• siRNA molecules can be prepared by, for example, chemical synthesis or in vitro transcription. Alternatively, they can be transcribed in vivo using siRNA expression vectors or cassettes with a RNA polIII promoter (including U6, human H1, and tRNA promoters (Tuschl, T. (2002) Nat Biotechnol 20, 446-8; Brummelkamp, T. R., et al. (2002) Science 296, 550-3; Yu, J. Y., et al. (2002) Proc Natl Acad Sci USA 99, 6047-52; Sui, G., et al. (2002) Proc Natl Acad Sci USA 99, 5515-20; Paul, C. P., et al. (2002) Nat Biotechnol 20, 505-8; Lee, N. S., et al. (2002) Nat Biotechnol 20, 500-5; Kawasaki, H. & Taira, K. (2003) Nucleic Acids Res 31, 700-7; Miyagishi, M. & Taira, K. (2002) Nat Biotechnol 20, 497-500; Paddison, P. J., et al. (2002) Genes Dev 16, 948-58). Alternatively, a PolII promoter with a minimal poly A signal sequence can be used. See, Xia, H., et al. (2002) Nat Biotechnol 20, 1006-10. Tissue specific PolII promoters can be used to carry out tissue specific gene suppression.
  • [0005]
    Often, siRNA methods involve use of a single promoter is used to express a short hairpin sequence. In some cases, however, two polIII promoters are used to transcribe the sense and anti-sense siRNA sequences. However, previously-described expression systems suffer the disadvantage of not being able to construct siRNA expression library (randomized or mRNA-derived) easily in either pooled format or arrayed format. The present invention addresses this and other problems.
  • BRIEF SUMMARY OF THE INVENTION
  • [0006]
    The present invention provides methods for producing two complementary strands of a tripartite DNA comprising a 5′ amplification primer binding site and a 3′ amplification primer binding site with an intervening sequence between the two sites. In some embodiments, the method comprises,
      • providing a polymerase extension reaction mixture comprising the following reagents:
        • a) an initial double-stranded DNA [A/a] comprising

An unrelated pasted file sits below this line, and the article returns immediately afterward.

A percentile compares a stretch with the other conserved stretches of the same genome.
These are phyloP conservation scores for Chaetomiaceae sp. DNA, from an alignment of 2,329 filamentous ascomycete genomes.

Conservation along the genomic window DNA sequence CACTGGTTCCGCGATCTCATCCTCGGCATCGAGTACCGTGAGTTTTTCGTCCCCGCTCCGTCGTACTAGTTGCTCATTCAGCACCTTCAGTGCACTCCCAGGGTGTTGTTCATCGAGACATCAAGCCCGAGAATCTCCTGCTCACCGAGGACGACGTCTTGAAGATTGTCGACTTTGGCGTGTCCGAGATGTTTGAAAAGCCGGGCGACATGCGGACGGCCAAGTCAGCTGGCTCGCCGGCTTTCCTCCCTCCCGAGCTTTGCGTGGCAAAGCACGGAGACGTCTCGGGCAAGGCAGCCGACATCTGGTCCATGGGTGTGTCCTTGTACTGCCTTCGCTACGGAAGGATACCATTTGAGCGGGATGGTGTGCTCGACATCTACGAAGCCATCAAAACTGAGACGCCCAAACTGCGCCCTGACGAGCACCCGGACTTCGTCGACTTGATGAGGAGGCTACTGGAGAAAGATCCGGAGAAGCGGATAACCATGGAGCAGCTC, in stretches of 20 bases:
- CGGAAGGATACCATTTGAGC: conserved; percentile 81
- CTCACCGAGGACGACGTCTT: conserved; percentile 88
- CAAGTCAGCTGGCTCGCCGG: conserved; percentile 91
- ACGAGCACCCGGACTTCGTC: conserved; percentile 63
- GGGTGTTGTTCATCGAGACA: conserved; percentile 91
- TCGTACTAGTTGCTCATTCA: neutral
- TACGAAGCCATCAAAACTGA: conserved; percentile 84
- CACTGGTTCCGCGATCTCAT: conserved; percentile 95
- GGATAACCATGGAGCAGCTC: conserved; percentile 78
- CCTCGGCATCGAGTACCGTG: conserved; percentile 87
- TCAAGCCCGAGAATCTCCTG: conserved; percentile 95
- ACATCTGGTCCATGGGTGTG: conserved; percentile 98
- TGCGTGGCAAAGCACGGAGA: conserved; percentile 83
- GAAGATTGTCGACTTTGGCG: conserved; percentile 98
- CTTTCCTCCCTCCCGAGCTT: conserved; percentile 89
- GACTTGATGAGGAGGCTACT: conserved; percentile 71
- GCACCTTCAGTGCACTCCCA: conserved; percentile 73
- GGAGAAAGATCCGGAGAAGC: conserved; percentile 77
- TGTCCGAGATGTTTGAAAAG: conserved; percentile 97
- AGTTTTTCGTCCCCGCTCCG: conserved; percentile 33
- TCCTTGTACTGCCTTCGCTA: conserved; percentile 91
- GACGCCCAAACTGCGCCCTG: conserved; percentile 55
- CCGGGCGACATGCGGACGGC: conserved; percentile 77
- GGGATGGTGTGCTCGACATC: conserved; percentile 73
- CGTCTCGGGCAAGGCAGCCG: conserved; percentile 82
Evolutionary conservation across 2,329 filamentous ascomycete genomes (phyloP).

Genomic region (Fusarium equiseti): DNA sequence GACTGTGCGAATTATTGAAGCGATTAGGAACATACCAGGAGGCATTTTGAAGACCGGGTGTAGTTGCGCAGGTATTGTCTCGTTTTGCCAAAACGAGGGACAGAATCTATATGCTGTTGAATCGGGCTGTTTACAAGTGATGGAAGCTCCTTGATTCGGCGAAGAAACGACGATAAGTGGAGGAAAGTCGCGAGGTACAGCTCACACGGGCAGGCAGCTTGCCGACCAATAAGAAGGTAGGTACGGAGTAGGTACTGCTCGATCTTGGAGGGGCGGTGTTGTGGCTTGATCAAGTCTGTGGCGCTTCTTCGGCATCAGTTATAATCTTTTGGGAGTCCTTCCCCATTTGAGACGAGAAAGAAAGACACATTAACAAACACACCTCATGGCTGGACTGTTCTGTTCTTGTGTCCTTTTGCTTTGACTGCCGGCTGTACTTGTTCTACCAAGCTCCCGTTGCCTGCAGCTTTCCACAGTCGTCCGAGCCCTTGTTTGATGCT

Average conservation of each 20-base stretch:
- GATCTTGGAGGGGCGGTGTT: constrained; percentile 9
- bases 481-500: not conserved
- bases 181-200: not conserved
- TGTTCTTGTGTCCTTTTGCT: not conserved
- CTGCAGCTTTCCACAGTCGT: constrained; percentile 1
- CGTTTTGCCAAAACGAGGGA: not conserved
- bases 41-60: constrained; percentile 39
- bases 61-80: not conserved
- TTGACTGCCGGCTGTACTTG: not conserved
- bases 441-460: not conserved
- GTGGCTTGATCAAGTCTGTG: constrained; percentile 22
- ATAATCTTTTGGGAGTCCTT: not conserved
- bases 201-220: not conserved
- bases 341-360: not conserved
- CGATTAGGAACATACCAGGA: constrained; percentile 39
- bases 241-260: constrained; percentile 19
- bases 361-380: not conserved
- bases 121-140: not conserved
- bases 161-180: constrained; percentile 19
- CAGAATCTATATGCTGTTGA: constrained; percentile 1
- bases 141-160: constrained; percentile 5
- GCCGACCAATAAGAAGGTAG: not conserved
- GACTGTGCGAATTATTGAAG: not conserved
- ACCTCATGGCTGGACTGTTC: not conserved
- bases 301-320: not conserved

• a left end comprising a 5′ amplification primer binding site; and
          • a right end complementary to a 3′ end of an intervening linking primer;
        • b) the intervening linking primer [b] comprising:
          • a 5′ end complementary to a left end of a terminal DNA;
          • a 3′ end complementary to the right end of the initial DNA; and
          • an intervening sequence between the 5′ end and the 3′ end;
        • c) the terminal double-stranded DNA [C/c] comprising
          • a right end that is a 3′ amplification primer binding site; and
          • a left end complementary to the 5′ end of the intervening linking primer;
        • d) DNA polymerase and components sufficient for a polymerase chain reaction;
      • reacting the reagents of the mixture in at least two thermocycles, wherein
        • the first cycle comprises
          • a melting temperature to denature double-stranded DNA;
          • an initial annealing temperature to anneal the intervening linking primer [b] to a strand [A] of the initial double-stranded DNA; and
          • an extension temperature for the polymerase to extend a 3′ end of the strand [A] of the initial double-stranded DNA using the intervening linking primer [b] as a template to produce an intermediate product [AB] comprising the strand [A] of the initial double stranded DNA and a complement [B] of the intervening linking primer; and